Women with Disabilities have Petitioned Parliament demanding their involvement in the Procurement process in the Health sector and other areas so that PWDS are catered for when seeking for services. Under their Umbrella body National Union of Women with Disabilities of Uganda, while presenting a Petition to the Speaker Rebecca Kadaga, the head of the Delegation Joy Nakyesa said people with disabilities are left out in the decision making and want an upper hand to see that they are brought on board when decision affecting them are being put in place.
The Speaker Rebecca Kadaga in her response said a Certificate of Equity from Government should be brought to parliament which will be a basis in taking decision when making laws. She said a focal point in all Ministries should also be established to address issues that affect people with disabilities in the Country. Read more

The Ministry of Health yesterday ruled out claims that contraceptive campaigns are profit driven, highlighting that they continue to save their role - population control. "The contraceptives on the market are achieving their intended reasons. They control birth, and also allow people to work and plan for their families," Dr Asuman Lukwago, the permanent secretary of the ministry, told Daily Monitor. Mr Lukwago said: "It is true that they have side effects such as weight gain in some people but this does not rule out the fact that contraceptives are useful."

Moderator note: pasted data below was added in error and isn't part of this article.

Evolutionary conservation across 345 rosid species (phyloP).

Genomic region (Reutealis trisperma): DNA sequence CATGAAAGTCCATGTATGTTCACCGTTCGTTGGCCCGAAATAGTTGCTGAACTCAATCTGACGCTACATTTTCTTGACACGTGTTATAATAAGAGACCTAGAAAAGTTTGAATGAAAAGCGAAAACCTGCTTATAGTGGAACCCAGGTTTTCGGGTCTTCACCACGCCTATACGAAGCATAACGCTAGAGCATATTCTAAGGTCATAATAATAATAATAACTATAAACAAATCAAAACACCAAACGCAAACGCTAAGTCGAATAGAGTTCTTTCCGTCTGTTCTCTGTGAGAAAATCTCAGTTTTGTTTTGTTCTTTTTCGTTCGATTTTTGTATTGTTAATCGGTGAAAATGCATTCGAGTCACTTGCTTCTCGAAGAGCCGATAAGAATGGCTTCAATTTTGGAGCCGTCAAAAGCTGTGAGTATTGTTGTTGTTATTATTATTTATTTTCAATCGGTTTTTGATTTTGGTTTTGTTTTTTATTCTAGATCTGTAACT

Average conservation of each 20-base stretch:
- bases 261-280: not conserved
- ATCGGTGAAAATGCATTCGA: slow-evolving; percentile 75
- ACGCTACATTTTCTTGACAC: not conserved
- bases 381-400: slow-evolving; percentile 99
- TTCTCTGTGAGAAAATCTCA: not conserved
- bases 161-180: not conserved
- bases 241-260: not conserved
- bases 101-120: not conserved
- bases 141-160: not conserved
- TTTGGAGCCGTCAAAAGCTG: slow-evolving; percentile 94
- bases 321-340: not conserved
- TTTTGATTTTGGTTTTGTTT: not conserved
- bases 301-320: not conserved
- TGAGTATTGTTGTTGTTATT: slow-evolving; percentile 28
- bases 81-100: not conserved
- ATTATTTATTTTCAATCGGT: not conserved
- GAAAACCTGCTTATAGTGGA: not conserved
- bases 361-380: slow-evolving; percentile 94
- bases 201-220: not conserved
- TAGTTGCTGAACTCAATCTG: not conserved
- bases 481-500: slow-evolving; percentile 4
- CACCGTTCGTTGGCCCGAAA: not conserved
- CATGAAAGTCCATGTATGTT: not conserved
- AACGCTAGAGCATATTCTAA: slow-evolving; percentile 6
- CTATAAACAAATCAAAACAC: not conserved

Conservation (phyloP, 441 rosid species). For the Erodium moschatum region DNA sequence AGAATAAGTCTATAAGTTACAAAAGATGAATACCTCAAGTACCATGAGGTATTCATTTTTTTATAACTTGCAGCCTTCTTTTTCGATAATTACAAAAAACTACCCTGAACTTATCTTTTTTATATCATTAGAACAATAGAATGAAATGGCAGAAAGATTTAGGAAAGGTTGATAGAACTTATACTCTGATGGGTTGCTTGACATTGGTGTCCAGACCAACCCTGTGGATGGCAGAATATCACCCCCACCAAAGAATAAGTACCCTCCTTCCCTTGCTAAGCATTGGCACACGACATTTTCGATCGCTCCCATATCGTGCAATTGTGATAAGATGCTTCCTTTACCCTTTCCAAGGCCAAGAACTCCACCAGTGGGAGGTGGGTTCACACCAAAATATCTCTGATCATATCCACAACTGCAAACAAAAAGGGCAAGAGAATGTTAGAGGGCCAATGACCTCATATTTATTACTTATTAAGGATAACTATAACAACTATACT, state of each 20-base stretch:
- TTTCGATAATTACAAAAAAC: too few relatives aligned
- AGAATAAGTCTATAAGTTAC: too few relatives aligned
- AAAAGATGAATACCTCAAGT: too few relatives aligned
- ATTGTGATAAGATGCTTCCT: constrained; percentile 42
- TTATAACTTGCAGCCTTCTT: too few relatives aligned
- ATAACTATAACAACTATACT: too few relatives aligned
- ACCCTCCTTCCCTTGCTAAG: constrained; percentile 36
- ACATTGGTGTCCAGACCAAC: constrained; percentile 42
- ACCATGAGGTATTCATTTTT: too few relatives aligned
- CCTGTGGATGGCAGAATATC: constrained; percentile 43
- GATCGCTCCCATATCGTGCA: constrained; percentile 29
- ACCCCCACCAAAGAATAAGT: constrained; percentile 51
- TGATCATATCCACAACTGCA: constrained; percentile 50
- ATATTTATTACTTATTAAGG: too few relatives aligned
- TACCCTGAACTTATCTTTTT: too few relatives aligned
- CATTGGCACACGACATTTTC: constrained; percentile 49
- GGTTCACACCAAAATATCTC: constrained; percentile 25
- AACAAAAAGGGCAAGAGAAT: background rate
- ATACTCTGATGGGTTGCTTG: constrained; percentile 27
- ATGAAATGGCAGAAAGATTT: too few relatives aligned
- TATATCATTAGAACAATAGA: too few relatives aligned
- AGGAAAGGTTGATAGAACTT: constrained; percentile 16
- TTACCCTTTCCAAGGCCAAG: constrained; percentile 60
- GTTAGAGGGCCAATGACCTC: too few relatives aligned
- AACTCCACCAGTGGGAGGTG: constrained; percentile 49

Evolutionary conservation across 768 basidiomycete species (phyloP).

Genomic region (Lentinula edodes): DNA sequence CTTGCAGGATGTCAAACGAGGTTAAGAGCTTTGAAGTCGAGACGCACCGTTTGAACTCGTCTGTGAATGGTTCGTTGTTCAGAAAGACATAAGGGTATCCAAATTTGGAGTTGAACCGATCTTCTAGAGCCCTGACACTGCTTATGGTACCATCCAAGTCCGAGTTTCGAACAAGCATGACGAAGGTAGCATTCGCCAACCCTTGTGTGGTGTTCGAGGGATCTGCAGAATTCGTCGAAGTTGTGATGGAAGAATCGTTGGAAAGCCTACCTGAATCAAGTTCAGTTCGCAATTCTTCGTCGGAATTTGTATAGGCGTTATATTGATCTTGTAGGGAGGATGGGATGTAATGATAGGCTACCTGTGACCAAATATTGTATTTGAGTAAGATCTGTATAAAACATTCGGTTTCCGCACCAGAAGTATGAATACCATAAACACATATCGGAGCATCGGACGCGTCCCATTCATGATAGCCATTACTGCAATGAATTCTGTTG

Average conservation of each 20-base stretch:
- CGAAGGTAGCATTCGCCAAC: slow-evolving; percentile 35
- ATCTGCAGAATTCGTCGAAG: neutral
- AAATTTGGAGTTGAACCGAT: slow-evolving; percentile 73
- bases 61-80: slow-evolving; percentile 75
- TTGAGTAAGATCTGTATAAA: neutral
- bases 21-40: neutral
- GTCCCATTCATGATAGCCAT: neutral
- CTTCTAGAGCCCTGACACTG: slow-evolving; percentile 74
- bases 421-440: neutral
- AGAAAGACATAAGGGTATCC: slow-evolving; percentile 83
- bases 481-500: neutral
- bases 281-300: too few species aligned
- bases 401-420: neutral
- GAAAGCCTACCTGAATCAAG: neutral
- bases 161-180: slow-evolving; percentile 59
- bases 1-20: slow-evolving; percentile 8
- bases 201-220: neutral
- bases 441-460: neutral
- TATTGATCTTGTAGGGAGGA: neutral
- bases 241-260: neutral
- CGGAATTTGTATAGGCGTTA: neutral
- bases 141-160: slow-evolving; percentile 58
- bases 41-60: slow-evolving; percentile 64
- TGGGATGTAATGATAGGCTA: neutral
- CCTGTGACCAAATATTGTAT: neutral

The ministry's position came a few days after Dr Brian Clowes, a researcher with Human Life International, was quoted by Citizen, this newspapers's sister paper in Tanzania, calling for the education of Tanzanians about what he suggested are the deadly health effects of contraceptives, which he called "a new form of colonialism." "Family planning through abortion or the use of contraceptives has caused many women and girls to suffer physically and psychologically. A traditional family planning method such as using a calendar is the only safer means," said Clowes. Read more

Leading HIV/Aids researchers and programme implementers in the country have revealed that unless Uganda implements its national HIV prevention and strategic plans, the war against reversing the spiralling infections is far from over. This revelation was made at a public debate on Thursday, where panelists discussed whether Uganda is moving in the right direction regarding HIV prevention. The debate was part of activities to mark 90 years of Makerere University, which has conducted key HIV research over the years.